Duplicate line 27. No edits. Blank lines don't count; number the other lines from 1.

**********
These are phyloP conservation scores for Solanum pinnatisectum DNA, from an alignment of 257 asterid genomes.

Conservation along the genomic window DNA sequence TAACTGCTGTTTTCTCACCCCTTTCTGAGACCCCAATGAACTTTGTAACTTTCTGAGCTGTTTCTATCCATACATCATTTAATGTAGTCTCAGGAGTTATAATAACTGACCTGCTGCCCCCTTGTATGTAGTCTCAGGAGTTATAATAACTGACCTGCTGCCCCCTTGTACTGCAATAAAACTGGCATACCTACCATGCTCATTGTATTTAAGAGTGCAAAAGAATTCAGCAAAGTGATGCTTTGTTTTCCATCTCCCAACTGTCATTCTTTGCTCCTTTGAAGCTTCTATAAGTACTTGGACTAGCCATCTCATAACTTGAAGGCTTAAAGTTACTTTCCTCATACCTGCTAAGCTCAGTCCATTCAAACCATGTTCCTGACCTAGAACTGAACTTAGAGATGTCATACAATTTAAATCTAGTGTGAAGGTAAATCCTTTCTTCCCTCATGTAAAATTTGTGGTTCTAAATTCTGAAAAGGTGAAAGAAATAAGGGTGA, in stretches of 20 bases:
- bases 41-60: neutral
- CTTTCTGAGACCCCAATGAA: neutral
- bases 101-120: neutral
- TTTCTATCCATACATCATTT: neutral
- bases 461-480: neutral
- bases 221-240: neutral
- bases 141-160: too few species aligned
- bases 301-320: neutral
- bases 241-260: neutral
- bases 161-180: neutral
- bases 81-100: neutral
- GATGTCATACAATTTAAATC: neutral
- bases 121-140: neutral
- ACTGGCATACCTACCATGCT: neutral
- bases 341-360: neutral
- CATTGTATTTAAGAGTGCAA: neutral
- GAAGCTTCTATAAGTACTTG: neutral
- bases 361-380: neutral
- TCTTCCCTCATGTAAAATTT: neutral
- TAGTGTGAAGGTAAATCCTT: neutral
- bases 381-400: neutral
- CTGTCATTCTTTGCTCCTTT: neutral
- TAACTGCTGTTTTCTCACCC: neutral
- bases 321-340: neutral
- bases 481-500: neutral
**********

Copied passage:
- bases 481-500: neutral